Lost Lichens

Lost Lichens

While Lichens are mostly made up of fungal tissue, they are a symbiosis that also includes algae and/or cyanobacteria that do the photosynthesis. Together these live in some of the toughest places on earth. Read more here.

Below are three lichens listed for protection under the Victoria Flora and Fauna Guarantee Act (FFG Act 1988). Despite this there are no new records nor collections in the last two decades for Victoria.

Look-alikes:

Lichens often need to be collected to be properly identified, as chemical tests and microscopic characters may need to be considered. There are many other Shield and Beard lichen species.


Black-beard Lichen – Usnea acromelana

Black-beard Lichen (Usnea acromelana, Royal Botanic Gardens Victoria)

Black-beard Lichen (see MAP) has been recorded from basalt and dolerite rocks:

  • More common in Tasmania with 176 collections, with the most recent being 2012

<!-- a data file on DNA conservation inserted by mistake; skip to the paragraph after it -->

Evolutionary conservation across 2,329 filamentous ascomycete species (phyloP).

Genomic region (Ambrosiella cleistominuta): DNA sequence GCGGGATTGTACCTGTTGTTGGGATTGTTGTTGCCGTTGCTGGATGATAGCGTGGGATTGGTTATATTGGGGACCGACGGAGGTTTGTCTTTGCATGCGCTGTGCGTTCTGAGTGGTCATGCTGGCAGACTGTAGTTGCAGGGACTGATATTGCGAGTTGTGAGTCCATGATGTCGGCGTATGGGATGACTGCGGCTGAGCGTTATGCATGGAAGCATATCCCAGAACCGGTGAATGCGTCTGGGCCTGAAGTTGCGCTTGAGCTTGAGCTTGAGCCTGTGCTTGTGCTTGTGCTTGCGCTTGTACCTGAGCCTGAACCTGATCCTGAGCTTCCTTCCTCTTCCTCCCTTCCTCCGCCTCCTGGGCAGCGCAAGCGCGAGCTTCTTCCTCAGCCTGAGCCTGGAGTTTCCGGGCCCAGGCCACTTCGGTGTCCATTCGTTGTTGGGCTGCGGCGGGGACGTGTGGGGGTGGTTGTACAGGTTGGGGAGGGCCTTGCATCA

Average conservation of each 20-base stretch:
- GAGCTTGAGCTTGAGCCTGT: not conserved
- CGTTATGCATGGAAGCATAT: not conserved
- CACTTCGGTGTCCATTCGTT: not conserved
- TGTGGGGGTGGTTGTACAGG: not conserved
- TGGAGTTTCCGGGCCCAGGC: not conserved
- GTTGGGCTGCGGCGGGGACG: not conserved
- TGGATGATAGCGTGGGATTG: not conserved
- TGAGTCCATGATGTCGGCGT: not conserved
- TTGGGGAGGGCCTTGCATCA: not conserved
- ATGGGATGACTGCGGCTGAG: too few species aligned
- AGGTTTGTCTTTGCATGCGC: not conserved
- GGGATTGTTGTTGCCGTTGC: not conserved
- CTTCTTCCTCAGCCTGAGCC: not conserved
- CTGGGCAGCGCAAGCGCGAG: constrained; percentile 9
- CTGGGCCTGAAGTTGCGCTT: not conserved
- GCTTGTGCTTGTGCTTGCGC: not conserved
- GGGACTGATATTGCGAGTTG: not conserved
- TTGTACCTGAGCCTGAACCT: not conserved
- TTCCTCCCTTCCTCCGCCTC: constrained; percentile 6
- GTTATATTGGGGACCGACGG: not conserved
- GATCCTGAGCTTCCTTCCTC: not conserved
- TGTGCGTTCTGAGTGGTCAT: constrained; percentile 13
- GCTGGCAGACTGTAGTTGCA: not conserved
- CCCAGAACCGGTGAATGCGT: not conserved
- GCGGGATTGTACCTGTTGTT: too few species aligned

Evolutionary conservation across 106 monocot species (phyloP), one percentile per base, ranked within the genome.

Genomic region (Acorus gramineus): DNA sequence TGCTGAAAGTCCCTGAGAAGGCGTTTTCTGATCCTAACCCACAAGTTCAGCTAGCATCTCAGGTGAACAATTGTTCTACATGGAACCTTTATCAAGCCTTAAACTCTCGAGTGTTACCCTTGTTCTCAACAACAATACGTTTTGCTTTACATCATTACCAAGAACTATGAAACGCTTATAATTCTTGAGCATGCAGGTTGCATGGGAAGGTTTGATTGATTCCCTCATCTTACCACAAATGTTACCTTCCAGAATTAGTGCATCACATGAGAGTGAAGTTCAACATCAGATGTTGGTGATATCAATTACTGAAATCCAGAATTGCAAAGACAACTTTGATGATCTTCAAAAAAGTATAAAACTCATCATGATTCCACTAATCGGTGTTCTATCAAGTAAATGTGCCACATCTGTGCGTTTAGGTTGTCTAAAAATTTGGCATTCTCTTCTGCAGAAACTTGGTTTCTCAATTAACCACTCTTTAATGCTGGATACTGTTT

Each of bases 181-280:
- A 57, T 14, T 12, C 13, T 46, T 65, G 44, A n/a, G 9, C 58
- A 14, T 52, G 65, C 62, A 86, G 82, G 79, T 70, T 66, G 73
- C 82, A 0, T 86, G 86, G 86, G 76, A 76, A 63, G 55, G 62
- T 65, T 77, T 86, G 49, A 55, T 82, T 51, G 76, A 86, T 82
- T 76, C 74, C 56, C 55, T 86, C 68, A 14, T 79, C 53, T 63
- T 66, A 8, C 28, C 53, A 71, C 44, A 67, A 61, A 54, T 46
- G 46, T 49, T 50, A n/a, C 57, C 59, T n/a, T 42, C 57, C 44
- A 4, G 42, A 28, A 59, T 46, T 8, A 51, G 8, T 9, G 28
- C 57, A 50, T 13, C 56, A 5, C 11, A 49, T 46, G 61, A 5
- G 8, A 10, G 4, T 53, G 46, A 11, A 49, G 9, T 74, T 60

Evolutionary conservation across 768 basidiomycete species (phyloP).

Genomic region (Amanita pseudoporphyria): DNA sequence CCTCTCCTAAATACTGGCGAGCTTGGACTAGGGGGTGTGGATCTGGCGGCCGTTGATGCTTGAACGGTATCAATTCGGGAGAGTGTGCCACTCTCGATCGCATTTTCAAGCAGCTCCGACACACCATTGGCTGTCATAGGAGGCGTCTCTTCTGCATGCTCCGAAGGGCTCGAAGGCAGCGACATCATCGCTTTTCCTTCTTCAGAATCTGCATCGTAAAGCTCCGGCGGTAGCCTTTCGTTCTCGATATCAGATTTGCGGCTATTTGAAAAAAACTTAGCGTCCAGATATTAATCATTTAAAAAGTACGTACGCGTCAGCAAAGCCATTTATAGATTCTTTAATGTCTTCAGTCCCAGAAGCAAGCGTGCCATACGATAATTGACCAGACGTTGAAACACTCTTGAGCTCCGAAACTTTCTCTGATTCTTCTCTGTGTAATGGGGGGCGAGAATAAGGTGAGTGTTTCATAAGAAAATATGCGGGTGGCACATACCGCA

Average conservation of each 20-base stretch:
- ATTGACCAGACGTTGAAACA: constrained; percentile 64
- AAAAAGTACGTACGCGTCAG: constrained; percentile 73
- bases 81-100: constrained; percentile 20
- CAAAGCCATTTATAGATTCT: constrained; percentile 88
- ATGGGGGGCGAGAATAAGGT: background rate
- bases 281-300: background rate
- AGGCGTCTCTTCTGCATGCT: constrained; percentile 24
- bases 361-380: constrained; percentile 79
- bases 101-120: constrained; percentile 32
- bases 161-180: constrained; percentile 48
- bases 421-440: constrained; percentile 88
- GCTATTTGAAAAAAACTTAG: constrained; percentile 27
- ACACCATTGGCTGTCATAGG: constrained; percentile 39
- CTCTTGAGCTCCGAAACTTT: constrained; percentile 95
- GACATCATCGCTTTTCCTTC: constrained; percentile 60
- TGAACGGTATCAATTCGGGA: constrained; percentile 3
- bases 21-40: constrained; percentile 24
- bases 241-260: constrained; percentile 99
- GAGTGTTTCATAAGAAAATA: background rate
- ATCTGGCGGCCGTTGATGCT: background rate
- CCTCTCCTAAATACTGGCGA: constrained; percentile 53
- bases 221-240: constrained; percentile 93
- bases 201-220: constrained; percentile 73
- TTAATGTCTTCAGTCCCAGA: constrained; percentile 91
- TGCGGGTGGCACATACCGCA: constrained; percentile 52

• also more common in New Zealand with 119 collections, with the most recent in 2016
  • and in Victoria three collections, with the last recorded near Falls Creek in 1977
     

Underdark Shield – Xanthoparmelia suberadicata 

Underdark Shield (Xanthoparmelia suberadicata  Centre for Australian National Biodiversity Research 2017)

Underdark Shield (see MAP) has been recorded on rocks, including granite outcrops:

  • most commonly in Tasmania with 5 collections, the most recent in 2003
  • in Victoria in the Baw Baw and Macedon Ranges Shires, and was last recorded in 1998
  • in New Zealand twice, most recently in 1991
  • and just once in New South Wales in 1988

Victoria’s Shield – Xanthoparmelia victoriana

Victoria’s Shield (Xanthoparmelia victoriana, Centre for Australian National Biodiversity Research 2017)

Victoria’s Shield (see MAP) is found on rocks and last recorded in 1984 in the Greater Bendigo area.

  • found twice in Western Australia in 1997 and 2007
  • found once in in Victoria in 1984 near Bendigo